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Plant Diagnostic Lab Update (05/05/16)

News and updates on the Plant Diagnostic Lab.

Plant Diagnostic Lab Update

Kasia Kinzer left the lab in January, 2016, after 12 years of service as the lead diagnostician and director of the Plant Diagnostic Lab. After finishing her PhD. in plant pathology at NDSU under Dr. Brueggeman in the fall of 2015, she accepted a position at the University of Idaho.

Replacing her is Jesse Ostrander. Jesse has been with the NDSU PDL since summer of 2013 and has accepted the position as lead diagnostician and director of the lab. He has a bachelor’s in horticulture and a MS degree in Plant Pathology from Kansas State University.

Other lab personnel include Kelsie Mettler, seed health technician. Kelsie graduated from NDSU with a bachelor’s in urban forestry. Her main focus is performing routine tests to detect pathogens in seed lots and assisting with all areas of the PDL.

Services and Fees:

The NDSU PDL is here to help you with your plant problems! We offer a range of services including pathogen identification and management recommendations; insect, plant, and fungal (mold and mushroom) identification; various seed health testing services; visual herbicide injury assessment (no wet chemistry available), and more. To see our common services and current associated fees, please visit our website at https://www.ag.ndsu.edu/pdl/services-and-fees . The general services fees are most likely applicable to a field crop sample.

While we have many resources online (our main page is https://www.ag.ndsu.edu/pdl ), we are always available for walk-ins (206 Waldron Hall, NDSU Campus) or by phone (701-231-7854). Additionally, you may find our submission form at https://www.ag.ndsu.edu/pdl/documents/pdl-fillable-form . This form helps us gather important information which leads to a higher quality diagnoses. If preferred, we can fill the form out with you in person or by phone.

How To Submit A Sample:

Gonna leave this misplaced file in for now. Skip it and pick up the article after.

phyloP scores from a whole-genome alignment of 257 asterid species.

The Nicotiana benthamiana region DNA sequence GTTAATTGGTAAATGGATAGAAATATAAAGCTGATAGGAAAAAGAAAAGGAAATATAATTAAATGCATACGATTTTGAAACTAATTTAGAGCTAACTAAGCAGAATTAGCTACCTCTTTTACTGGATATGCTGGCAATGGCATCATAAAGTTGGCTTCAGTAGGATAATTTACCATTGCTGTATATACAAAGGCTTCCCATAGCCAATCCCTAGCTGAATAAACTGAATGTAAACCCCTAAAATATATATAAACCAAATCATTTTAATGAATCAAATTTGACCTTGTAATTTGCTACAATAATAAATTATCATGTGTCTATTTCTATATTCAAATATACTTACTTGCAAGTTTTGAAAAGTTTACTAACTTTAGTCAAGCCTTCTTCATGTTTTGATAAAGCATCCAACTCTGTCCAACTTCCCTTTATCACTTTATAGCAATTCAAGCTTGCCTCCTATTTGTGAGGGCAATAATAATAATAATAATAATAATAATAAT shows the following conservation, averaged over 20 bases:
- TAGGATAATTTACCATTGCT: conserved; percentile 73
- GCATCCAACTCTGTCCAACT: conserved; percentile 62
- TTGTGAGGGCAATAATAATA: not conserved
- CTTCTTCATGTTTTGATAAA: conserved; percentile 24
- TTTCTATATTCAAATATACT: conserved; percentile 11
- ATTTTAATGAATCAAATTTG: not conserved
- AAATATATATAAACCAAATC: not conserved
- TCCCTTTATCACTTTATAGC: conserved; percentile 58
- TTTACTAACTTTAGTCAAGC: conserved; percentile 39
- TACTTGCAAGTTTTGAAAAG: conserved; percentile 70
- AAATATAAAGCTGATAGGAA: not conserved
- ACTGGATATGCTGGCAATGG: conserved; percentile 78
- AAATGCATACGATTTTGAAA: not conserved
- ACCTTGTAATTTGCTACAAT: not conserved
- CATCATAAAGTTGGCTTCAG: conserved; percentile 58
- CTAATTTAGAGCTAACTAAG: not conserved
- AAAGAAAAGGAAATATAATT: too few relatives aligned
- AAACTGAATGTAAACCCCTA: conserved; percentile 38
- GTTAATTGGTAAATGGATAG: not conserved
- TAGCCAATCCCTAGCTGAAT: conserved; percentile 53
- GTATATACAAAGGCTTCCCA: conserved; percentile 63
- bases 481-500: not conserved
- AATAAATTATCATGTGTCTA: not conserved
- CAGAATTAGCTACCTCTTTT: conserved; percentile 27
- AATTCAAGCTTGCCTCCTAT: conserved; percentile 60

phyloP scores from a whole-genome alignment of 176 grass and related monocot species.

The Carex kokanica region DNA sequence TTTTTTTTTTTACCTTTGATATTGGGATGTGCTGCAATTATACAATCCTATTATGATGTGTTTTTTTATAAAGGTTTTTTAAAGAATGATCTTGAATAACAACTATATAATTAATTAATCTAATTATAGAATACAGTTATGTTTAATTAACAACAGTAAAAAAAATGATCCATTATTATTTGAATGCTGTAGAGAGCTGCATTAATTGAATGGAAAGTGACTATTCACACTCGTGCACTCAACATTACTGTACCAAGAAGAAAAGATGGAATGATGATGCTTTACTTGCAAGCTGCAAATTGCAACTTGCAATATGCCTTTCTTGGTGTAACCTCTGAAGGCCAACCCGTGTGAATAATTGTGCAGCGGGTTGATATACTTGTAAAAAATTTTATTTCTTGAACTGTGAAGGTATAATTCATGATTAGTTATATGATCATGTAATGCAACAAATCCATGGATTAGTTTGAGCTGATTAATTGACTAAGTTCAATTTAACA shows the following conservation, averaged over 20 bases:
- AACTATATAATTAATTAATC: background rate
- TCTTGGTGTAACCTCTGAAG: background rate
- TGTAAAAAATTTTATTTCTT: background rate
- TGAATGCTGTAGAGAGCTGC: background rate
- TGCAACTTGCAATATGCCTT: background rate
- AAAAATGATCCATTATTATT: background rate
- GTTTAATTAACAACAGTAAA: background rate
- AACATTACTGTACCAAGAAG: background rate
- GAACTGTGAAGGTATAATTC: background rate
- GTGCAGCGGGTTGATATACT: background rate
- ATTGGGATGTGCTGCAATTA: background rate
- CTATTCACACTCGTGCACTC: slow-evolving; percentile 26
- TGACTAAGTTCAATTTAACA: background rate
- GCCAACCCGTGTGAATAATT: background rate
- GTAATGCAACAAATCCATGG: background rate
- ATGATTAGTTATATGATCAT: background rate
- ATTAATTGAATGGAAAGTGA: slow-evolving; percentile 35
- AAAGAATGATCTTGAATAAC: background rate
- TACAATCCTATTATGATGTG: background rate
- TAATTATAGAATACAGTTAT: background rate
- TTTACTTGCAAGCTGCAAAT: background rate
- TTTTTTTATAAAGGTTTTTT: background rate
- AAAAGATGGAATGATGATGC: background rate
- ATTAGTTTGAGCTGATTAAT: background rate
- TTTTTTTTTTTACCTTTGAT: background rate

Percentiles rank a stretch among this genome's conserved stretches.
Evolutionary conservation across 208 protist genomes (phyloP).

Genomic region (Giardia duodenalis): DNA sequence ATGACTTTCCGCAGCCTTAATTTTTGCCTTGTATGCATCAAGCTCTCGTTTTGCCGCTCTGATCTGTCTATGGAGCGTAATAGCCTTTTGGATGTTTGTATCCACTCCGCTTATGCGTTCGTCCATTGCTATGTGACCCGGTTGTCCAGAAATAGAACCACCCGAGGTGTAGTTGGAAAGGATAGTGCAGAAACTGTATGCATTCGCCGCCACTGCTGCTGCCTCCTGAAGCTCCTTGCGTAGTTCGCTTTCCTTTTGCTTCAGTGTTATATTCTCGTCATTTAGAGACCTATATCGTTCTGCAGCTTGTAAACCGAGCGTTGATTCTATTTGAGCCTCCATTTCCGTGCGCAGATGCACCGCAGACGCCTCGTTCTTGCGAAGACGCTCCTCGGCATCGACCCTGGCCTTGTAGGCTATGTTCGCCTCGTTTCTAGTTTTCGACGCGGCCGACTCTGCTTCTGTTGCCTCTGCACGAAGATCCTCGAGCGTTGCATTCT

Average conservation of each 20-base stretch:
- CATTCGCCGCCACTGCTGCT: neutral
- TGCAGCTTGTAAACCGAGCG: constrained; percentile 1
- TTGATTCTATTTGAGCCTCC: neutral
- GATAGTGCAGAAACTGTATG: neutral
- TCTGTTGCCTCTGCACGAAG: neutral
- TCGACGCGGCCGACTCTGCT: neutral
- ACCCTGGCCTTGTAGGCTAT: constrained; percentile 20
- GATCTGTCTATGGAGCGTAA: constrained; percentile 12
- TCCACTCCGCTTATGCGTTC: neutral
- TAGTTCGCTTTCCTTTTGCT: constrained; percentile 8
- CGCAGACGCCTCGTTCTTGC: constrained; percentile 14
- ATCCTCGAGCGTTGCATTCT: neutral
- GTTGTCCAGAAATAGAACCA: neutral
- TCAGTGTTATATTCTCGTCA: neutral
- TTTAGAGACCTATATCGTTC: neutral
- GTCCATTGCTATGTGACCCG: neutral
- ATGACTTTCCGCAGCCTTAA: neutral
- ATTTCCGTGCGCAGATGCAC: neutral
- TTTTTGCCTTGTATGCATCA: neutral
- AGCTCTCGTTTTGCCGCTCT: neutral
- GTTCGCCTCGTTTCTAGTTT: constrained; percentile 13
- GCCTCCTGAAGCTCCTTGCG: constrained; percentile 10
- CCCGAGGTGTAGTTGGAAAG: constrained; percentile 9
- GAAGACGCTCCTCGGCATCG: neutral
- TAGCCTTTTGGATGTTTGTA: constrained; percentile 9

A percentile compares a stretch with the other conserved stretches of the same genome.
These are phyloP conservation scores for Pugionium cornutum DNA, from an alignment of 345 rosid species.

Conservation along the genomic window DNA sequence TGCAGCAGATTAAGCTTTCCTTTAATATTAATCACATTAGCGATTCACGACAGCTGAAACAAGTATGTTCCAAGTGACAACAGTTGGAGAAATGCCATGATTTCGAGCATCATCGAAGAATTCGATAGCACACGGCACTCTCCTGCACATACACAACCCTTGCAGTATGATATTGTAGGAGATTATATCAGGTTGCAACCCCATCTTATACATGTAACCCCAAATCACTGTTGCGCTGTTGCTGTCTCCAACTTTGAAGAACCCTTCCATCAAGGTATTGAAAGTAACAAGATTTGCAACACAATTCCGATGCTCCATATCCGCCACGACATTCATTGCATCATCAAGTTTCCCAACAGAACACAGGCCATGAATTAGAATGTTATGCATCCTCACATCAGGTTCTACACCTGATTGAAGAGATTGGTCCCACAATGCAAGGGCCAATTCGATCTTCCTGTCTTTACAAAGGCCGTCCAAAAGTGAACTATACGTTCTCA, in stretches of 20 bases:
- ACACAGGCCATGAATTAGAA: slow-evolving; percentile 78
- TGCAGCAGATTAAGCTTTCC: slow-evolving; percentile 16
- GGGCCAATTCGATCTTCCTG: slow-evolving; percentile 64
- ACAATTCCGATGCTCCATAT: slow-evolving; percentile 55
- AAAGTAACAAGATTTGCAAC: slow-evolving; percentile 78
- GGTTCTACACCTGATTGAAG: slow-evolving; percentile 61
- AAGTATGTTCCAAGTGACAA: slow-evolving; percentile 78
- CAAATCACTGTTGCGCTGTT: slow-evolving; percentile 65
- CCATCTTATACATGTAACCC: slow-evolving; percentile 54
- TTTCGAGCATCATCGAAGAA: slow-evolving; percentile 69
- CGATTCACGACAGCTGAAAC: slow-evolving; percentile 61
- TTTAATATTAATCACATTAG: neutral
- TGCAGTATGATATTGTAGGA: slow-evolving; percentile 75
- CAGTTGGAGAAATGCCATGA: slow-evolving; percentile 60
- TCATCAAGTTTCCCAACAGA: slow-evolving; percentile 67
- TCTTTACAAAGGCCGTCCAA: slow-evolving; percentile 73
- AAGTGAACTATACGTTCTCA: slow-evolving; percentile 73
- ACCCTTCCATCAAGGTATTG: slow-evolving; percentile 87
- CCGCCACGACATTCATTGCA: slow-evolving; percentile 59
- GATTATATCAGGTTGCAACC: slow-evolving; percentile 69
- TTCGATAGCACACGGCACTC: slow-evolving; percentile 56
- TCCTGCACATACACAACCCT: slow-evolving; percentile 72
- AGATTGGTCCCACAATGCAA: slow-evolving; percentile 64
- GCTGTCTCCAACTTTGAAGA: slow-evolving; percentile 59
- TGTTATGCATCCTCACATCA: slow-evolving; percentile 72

Detailed instructions are located on the bottom, reverse side of the submission form. A summary of important points includes:

  • Take a variety of samples
    • Include healthy, declining, and extremely affected plants or plant tissue whenever possible
    • For turf, take a plug (including roots) that includes the margin between affected and healthy turf
    • Photos are a great addition and occasionally can substitute for a physical sample
  • Send the entire plant whenever feasible
    • If sending photos, try to get different levels of scale; for example: a mass planting, a single affected plant, an individual lesion on a leaf
  • Remove any or as much soil from the sample as possible
  • Wrap the sample in DRYpaper towels
    • If you have roots, they can be separately wrapped in moist paper towels held in place with a rubber band
    • Then wrap the foliage separately in DRY paper towels
  • Place the entire sample in a sealed plastic bag
  • Ship early in the week (Monday or Tuesday suggested)
    • The PDL has two separate addresses, one for mailing (USPS) and one for shipping (private carrier, such as UPS, FedEx)
    • If you collect a sample on a Thursday, I suggest you pack it as above and store in a refrigerator over the weekend

If in doubt, call and I or another staff member will be happy to assist you in collecting the most useful sample. Sample quality is the most important factor in determining the speed and quality of a diagnoses.

What to Expect:

The following is a table of maximum turn-around times for a submitted sample:

pdl.ostrander.table

Often, a sample can be processed sooner! These times give you a maximum time for a difficult sample or for turn-around times when the lab is at or beyond capacity.

Once your sample has been completed, we will send you a formal report by method of your choice, or update you with a phone call.

Jesse Ostrander

NDSU Plant Diagnostician

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